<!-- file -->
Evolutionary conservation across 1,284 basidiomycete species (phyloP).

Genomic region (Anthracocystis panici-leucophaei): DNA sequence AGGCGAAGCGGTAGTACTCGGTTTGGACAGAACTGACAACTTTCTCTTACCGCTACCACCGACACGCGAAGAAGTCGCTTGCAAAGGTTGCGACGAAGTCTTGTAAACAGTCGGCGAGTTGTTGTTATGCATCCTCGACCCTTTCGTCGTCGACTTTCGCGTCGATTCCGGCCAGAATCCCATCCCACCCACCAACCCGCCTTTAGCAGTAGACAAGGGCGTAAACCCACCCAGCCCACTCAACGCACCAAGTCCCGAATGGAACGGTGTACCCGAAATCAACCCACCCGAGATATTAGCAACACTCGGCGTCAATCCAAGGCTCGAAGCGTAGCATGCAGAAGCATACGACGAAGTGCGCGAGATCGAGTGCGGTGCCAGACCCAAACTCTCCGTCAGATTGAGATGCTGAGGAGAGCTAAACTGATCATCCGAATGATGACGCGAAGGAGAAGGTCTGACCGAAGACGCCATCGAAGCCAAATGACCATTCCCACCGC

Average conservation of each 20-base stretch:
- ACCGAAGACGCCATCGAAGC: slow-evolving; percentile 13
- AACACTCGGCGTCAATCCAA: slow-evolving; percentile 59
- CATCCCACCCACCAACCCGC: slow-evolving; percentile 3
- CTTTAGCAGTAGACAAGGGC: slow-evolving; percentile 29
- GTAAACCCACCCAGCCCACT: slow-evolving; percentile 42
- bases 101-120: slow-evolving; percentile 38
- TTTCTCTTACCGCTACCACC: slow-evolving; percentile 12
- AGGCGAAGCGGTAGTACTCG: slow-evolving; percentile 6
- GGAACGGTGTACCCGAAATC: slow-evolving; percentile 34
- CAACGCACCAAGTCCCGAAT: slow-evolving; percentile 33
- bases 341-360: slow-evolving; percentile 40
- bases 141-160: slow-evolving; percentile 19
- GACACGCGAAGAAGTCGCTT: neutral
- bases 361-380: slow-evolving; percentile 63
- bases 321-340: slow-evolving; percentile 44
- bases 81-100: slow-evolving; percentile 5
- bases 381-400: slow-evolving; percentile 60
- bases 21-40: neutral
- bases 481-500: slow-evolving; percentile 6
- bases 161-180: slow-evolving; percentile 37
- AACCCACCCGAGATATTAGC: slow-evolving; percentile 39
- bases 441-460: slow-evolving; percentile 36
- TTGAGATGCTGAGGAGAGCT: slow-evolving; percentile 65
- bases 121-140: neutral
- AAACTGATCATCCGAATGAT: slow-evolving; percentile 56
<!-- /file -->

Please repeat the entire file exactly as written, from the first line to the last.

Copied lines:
Evolutionary conservation across 1,284 basidiomycete species (phyloP).

Genomic region (Anthracocystis panici-leucophaei): DNA sequence AGGCGAAGCGGTAGTACTCGGTTTGGACAGAACTGACAACTTTCTCTTACCGCTACCACCGACACGCGAAGAAGTCGCTTGCAAAGGTTGCGACGAAGTCTTGTAAACAGTCGGCGAGTTGTTGTTATGCATCCTCGACCCTTTCGTCGTCGACTTTCGCGTCGATTCCGGCCAGAATCCCATCCCACCCACCAACCCGCCTTTAGCAGTAGACAAGGGCGTAAACCCACCCAGCCCACTCAACGCACCAAGTCCCGAATGGAACGGTGTACCCGAAATCAACCCACCCGAGATATTAGCAACACTCGGCGTCAATCCAAGGCTCGAAGCGTAGCATGCAGAAGCATACGACGAAGTGCGCGAGATCGAGTGCGGTGCCAGACCCAAACTCTCCGTCAGATTGAGATGCTGAGGAGAGCTAAACTGATCATCCGAATGATGACGCGAAGGAGAAGGTCTGACCGAAGACGCCATCGAAGCCAAATGACCATTCCCACCGC

Average conservation of each 20-base stretch:
- ACCGAAGACGCCATCGAAGC: slow-evolving; percentile 13
- AACACTCGGCGTCAATCCAA: slow-evolving; percentile 59
- CATCCCACCCACCAACCCGC: slow-evolving; percentile 3
- CTTTAGCAGTAGACAAGGGC: slow-evolving; percentile 29
- GTAAACCCACCCAGCCCACT: slow-evolving; percentile 42
- bases 101-120: slow-evolving; percentile 38
- TTTCTCTTACCGCTACCACC: slow-evolving; percentile 12
- AGGCGAAGCGGTAGTACTCG: slow-evolving; percentile 6
- GGAACGGTGTACCCGAAATC: slow-evolving; percentile 34
- CAACGCACCAAGTCCCGAAT: slow-evolving; percentile 33
- bases 341-360: slow-evolving; percentile 40
- bases 141-160: slow-evolving; percentile 19
- GACACGCGAAGAAGTCGCTT: neutral
- bases 361-380: slow-evolving; percentile 63
- bases 321-340: slow-evolving; percentile 44
- bases 81-100: slow-evolving; percentile 5
- bases 381-400: slow-evolving; percentile 60
- bases 21-40: neutral
- bases 481-500: slow-evolving; percentile 6
- bases 161-180: slow-evolving; percentile 37
- AACCCACCCGAGATATTAGC: slow-evolving; percentile 39
- bases 441-460: slow-evolving; percentile 36
- TTGAGATGCTGAGGAGAGCT: slow-evolving; percentile 65
- bases 121-140: neutral
- AAACTGATCATCCGAATGAT: slow-evolving; percentile 56